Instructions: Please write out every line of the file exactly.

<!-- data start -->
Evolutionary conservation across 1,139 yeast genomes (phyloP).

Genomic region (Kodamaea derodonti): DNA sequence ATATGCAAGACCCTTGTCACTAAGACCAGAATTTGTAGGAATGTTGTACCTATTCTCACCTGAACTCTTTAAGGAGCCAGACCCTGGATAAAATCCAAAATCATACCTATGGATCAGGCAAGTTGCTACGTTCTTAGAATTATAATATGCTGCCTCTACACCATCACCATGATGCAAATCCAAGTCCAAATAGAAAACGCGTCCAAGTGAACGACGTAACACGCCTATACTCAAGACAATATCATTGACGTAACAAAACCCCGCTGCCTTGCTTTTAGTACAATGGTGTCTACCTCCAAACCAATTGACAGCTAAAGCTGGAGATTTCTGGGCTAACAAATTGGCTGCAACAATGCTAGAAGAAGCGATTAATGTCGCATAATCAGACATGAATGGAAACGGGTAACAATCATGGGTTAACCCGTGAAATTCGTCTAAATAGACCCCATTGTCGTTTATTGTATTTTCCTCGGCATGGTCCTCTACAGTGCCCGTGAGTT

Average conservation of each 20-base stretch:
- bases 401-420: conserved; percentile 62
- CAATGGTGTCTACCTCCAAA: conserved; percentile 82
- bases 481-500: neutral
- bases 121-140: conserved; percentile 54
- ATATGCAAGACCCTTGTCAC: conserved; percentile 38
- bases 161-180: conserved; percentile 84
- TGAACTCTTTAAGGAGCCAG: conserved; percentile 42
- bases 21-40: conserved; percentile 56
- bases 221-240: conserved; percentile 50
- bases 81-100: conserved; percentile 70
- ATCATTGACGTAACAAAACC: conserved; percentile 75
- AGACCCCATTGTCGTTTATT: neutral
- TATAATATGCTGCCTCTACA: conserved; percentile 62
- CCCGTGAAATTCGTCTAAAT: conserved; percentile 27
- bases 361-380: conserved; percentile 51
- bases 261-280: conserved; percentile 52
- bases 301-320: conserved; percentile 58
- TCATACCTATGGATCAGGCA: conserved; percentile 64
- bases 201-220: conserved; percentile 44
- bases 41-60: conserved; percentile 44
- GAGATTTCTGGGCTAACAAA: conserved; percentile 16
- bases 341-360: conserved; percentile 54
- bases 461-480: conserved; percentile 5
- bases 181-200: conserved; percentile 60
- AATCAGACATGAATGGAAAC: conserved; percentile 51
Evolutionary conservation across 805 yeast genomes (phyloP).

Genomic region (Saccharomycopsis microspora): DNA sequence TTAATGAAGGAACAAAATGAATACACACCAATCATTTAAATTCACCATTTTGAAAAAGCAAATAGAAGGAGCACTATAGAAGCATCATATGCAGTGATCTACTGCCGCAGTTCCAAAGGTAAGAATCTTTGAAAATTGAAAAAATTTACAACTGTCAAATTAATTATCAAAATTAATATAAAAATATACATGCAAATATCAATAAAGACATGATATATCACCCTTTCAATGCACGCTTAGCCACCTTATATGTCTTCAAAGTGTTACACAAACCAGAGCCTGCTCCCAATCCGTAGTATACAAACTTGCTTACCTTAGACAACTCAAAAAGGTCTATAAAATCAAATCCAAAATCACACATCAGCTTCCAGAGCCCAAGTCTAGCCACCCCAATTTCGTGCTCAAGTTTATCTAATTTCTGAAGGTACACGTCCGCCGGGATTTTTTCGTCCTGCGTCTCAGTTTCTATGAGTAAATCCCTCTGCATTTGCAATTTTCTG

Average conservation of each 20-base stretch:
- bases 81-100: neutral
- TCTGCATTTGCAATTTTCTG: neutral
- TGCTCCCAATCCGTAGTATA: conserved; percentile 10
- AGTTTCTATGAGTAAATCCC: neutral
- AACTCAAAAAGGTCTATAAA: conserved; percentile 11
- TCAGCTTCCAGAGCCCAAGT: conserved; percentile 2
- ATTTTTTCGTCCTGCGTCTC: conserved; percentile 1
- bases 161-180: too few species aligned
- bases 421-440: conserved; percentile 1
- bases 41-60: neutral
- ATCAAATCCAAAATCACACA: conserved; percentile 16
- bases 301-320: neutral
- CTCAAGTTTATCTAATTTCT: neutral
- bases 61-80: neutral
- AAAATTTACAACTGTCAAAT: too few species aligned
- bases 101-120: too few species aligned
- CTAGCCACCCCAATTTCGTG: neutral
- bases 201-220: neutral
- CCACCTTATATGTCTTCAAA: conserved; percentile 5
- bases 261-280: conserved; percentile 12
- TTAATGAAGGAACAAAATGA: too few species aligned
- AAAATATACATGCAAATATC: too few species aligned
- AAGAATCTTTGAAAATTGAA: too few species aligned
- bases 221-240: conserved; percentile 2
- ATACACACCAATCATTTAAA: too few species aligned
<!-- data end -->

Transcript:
Evolutionary conservation across 1,139 yeast genomes (phyloP).

Genomic region (Kodamaea derodonti): DNA sequence ATATGCAAGACCCTTGTCACTAAGACCAGAATTTGTAGGAATGTTGTACCTATTCTCACCTGAACTCTTTAAGGAGCCAGACCCTGGATAAAATCCAAAATCATACCTATGGATCAGGCAAGTTGCTACGTTCTTAGAATTATAATATGCTGCCTCTACACCATCACCATGATGCAAATCCAAGTCCAAATAGAAAACGCGTCCAAGTGAACGACGTAACACGCCTATACTCAAGACAATATCATTGACGTAACAAAACCCCGCTGCCTTGCTTTTAGTACAATGGTGTCTACCTCCAAACCAATTGACAGCTAAAGCTGGAGATTTCTGGGCTAACAAATTGGCTGCAACAATGCTAGAAGAAGCGATTAATGTCGCATAATCAGACATGAATGGAAACGGGTAACAATCATGGGTTAACCCGTGAAATTCGTCTAAATAGACCCCATTGTCGTTTATTGTATTTTCCTCGGCATGGTCCTCTACAGTGCCCGTGAGTT

Average conservation of each 20-base stretch:
- bases 401-420: conserved; percentile 62
- CAATGGTGTCTACCTCCAAA: conserved; percentile 82
- bases 481-500: neutral
- bases 121-140: conserved; percentile 54
- ATATGCAAGACCCTTGTCAC: conserved; percentile 38
- bases 161-180: conserved; percentile 84
- TGAACTCTTTAAGGAGCCAG: conserved; percentile 42
- bases 21-40: conserved; percentile 56
- bases 221-240: conserved; percentile 50
- bases 81-100: conserved; percentile 70
- ATCATTGACGTAACAAAACC: conserved; percentile 75
- AGACCCCATTGTCGTTTATT: neutral
- TATAATATGCTGCCTCTACA: conserved; percentile 62
- CCCGTGAAATTCGTCTAAAT: conserved; percentile 27
- bases 361-380: conserved; percentile 51
- bases 261-280: conserved; percentile 52
- bases 301-320: conserved; percentile 58
- TCATACCTATGGATCAGGCA: conserved; percentile 64
- bases 201-220: conserved; percentile 44
- bases 41-60: conserved; percentile 44
- GAGATTTCTGGGCTAACAAA: conserved; percentile 16
- bases 341-360: conserved; percentile 54
- bases 461-480: conserved; percentile 5
- bases 181-200: conserved; percentile 60
- AATCAGACATGAATGGAAAC: conserved; percentile 51
Evolutionary conservation across 805 yeast genomes (phyloP).

Genomic region (Saccharomycopsis microspora): DNA sequence TTAATGAAGGAACAAAATGAATACACACCAATCATTTAAATTCACCATTTTGAAAAAGCAAATAGAAGGAGCACTATAGAAGCATCATATGCAGTGATCTACTGCCGCAGTTCCAAAGGTAAGAATCTTTGAAAATTGAAAAAATTTACAACTGTCAAATTAATTATCAAAATTAATATAAAAATATACATGCAAATATCAATAAAGACATGATATATCACCCTTTCAATGCACGCTTAGCCACCTTATATGTCTTCAAAGTGTTACACAAACCAGAGCCTGCTCCCAATCCGTAGTATACAAACTTGCTTACCTTAGACAACTCAAAAAGGTCTATAAAATCAAATCCAAAATCACACATCAGCTTCCAGAGCCCAAGTCTAGCCACCCCAATTTCGTGCTCAAGTTTATCTAATTTCTGAAGGTACACGTCCGCCGGGATTTTTTCGTCCTGCGTCTCAGTTTCTATGAGTAAATCCCTCTGCATTTGCAATTTTCTG

Average conservation of each 20-base stretch:
- bases 81-100: neutral
- TCTGCATTTGCAATTTTCTG: neutral
- TGCTCCCAATCCGTAGTATA: conserved; percentile 10
- AGTTTCTATGAGTAAATCCC: neutral
- AACTCAAAAAGGTCTATAAA: conserved; percentile 11
- TCAGCTTCCAGAGCCCAAGT: conserved; percentile 2
- ATTTTTTCGTCCTGCGTCTC: conserved; percentile 1
- bases 161-180: too few species aligned
- bases 421-440: conserved; percentile 1
- bases 41-60: neutral
- ATCAAATCCAAAATCACACA: conserved; percentile 16
- bases 301-320: neutral
- CTCAAGTTTATCTAATTTCT: neutral
- bases 61-80: neutral
- AAAATTTACAACTGTCAAAT: too few species aligned
- bases 101-120: too few species aligned
- CTAGCCACCCCAATTTCGTG: neutral
- bases 201-220: neutral
- CCACCTTATATGTCTTCAAA: conserved; percentile 5
- bases 261-280: conserved; percentile 12
- TTAATGAAGGAACAAAATGA: too few species aligned
- AAAATATACATGCAAATATC: too few species aligned
- AAGAATCTTTGAAAATTGAA: too few species aligned
- bases 221-240: conserved; percentile 2
- ATACACACCAATCATTTAAA: too few species aligned